c) Linear programming model does not take into consideration the effect of time and uncertainty. Thus, the LP model should be defined in such a way that any change due to internal as well as external factors can be incorporated.
d) Sometimes large-scale problems can be solved with linear programming techniques even when assistance of computer is available. For it, the main problem can be fragmented into several small problems and solving each one separately.
e) Parameters appearing in the model are assumed to be constant but in real-life situations, they are frequently neither known nor constant.
f) It deals with only single objective, whereas in real-life situations we may come across conflicting multi-objective problems. In such cases, instead of the LP model, a goal programming model is used to get satisfactory values of these objectives.
Applications areas of Linear Programming
Linear programming is the most widely used technique of decision-making in business and Industry and in various other fields. In this section, we will discuss a few of the broad application areas of linear programming.
è Agricultural Applications
These applications fall into categories of farm economics and farm management. The former deals with agricultural economy of a nation or region, while the latter is concerned with the problems of the individual farm. Linear programming can be applied in agricultural planning, e.g. allocation of limited resources such as acreage, labour, water supply and working capital, etc. in a way so as to maximise net revenue.
è Military Applications
Military applications include the problem of selecting an air weapon system against enemy so as to keep them pinned down and at the same time minimising the amount of aviation gasoline used. A variation of the transportation problem that maximises the total tonnage of bombs dropped on a set of targets and the problem of community defence against disaster, the solution of which yields the number of defence units that should be used in a given attack in order to provide the required level of protection at the lowest possible cost.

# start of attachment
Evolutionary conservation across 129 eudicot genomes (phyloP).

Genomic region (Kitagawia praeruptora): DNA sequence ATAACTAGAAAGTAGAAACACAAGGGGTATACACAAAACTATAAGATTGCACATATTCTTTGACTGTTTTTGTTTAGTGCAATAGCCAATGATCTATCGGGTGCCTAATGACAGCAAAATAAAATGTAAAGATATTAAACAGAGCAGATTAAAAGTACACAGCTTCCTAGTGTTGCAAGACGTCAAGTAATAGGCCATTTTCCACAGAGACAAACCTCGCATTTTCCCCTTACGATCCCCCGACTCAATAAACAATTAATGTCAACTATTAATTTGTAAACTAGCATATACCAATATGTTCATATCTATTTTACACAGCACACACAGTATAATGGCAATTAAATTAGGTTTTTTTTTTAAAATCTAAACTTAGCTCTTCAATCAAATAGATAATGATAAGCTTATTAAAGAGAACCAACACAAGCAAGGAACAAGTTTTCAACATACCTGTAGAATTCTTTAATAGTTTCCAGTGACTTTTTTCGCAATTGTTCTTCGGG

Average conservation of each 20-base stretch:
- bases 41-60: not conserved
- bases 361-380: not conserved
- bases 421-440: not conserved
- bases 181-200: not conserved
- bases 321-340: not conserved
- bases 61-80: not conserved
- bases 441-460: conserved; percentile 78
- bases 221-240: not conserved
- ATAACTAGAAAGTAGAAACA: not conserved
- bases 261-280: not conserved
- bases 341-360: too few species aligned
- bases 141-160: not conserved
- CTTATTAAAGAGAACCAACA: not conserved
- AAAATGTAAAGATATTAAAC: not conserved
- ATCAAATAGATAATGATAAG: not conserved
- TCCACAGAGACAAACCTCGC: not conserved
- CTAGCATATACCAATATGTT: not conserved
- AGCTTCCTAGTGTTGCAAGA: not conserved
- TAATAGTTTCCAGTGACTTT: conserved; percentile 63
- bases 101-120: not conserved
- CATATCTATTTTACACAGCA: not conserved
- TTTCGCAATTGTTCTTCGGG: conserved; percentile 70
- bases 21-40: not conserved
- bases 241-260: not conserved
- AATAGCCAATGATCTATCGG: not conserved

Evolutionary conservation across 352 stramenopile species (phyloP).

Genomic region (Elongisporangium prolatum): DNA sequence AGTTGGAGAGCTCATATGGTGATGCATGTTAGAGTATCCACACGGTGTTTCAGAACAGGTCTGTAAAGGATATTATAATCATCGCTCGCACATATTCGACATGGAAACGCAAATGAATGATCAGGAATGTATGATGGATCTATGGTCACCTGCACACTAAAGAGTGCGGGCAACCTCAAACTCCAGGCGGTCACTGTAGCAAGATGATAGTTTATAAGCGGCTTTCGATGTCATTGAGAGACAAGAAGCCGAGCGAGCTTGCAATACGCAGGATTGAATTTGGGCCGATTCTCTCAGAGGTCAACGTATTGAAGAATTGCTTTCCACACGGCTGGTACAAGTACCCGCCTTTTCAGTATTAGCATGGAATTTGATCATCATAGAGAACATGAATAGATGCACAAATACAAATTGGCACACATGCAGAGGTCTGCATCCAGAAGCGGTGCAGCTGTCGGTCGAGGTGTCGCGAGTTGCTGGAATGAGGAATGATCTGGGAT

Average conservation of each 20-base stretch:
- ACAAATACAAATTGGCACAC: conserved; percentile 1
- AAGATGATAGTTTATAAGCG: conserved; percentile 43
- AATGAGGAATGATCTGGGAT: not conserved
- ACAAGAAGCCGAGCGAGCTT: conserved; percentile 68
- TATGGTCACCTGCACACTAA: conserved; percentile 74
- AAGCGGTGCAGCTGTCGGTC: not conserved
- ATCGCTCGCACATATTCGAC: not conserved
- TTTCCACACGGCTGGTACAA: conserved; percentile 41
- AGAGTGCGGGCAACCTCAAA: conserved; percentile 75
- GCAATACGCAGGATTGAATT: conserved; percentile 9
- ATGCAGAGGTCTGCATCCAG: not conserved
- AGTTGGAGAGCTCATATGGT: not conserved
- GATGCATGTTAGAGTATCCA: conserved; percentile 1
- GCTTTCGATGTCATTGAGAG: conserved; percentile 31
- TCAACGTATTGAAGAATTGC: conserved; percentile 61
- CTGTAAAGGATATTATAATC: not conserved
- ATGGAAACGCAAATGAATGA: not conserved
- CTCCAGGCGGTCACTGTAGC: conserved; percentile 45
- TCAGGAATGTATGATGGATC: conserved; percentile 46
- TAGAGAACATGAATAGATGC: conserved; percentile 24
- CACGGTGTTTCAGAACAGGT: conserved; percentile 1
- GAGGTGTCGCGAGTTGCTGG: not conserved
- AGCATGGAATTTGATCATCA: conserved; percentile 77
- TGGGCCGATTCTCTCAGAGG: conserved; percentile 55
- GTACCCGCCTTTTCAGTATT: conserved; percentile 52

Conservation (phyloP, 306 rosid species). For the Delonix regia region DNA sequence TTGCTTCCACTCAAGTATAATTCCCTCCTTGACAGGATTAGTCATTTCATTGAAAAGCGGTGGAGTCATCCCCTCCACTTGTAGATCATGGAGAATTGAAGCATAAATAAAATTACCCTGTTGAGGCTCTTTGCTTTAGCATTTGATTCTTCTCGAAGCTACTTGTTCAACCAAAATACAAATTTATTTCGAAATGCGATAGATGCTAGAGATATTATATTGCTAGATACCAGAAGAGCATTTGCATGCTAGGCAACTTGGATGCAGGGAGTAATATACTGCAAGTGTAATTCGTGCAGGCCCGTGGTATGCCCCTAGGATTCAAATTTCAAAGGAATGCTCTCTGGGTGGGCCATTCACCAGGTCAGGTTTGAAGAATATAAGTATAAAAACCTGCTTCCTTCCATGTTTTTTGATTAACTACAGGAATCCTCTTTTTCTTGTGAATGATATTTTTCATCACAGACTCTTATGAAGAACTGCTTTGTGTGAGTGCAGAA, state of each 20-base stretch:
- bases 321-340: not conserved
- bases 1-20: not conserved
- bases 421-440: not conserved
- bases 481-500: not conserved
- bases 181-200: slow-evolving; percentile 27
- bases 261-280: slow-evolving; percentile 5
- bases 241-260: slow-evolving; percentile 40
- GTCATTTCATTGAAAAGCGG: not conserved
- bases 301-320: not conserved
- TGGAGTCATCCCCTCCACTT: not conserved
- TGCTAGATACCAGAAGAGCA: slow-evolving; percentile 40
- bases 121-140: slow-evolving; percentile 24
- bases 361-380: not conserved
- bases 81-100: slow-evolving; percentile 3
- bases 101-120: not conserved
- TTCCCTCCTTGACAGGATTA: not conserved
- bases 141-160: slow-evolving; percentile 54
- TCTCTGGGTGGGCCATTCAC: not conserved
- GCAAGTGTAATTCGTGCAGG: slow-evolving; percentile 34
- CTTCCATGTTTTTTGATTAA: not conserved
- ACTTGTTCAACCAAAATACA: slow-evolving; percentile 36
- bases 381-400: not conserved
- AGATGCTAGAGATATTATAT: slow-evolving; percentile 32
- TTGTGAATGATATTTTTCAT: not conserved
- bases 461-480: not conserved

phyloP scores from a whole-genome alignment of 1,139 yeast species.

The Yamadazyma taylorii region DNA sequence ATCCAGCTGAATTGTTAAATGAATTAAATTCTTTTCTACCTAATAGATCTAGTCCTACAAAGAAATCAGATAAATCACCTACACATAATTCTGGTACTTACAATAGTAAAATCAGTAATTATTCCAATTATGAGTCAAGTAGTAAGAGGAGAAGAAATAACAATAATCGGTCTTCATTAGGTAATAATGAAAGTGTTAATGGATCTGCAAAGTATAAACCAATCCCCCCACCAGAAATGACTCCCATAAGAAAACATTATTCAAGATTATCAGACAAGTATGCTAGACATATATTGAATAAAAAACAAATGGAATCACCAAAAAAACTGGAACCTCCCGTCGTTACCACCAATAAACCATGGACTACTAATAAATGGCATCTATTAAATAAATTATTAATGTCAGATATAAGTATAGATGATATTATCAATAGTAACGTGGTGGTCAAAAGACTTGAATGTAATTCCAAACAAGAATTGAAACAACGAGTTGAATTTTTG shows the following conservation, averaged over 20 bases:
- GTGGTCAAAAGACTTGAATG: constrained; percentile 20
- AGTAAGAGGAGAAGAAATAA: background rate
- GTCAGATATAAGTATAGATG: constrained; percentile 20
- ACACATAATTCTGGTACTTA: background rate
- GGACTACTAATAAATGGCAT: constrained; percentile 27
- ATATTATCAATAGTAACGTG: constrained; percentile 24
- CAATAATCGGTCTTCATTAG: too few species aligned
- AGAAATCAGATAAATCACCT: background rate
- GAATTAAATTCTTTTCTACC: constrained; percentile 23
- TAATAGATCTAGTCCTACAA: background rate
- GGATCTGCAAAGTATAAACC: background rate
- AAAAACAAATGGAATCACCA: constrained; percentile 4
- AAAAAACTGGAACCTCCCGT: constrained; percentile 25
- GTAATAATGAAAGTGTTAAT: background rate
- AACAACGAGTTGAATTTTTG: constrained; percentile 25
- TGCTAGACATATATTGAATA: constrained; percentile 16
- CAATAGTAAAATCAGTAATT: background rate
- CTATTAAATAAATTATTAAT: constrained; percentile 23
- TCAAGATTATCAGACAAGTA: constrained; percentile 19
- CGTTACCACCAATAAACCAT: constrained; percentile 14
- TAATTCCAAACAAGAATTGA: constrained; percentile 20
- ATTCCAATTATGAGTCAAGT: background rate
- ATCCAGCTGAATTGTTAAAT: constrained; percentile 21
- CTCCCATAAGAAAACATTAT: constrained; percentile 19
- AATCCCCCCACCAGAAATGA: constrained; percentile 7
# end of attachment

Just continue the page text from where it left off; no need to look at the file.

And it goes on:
è Production Management
(i) Product mix: A company can produce several different products, each of which requires the use of limited production resources. In such cases, it is essential to determine the quantity of each product to be produced knowing its marginal contribution.
(ii) Production planning: This deals with the determination of minimum cost production plan over planning period of an item with a fluctuating demand, considering the initial number of units in inventory, production capacity, constraints on production, manpower and all relevant cost factors. The objective is to minimise total operation costs.
(iii) Assembly-line balancing: This problem is likely to arise when an item can be made by assembling different components. The process of assembling requires some specified sequence(s). The objective is to minimise the total elapse time.
(iv) Blending problems These problems arise when a product can be made from a variety of available raw materials, each of which has a particular composition and price. The objective here is to determine the minimum cost blend, subject to availability of the raw materials, and minimum and maximum constraints on certain product constituents.
è Financial Management
(i) Portfolio selection This deals with the selection of specific investment activity among several other activities.
(ii) Profit planning This deals with the maximisation of the profit margin from investment in plant facilities and equipment, cash in hand and inventory.
è Personnel Management
a) Staffing problem Linear programming is used to allocate optimum manpower to a particular job so as to minimise the total overtime cost or total manpower.
b) Determination of equitable salaries Linear programming technique has been used in determining equitable salaries and sales incentives.
c) Job evaluation and selection: Selection of suitable person for a specified job and evaluation of job in organisations has been done with the help of linear programming technique.
Other applications of linear programming lie in the area of administration, education, fleet utilisation, awarding contracts, hospital administration and capital budgeting, etc.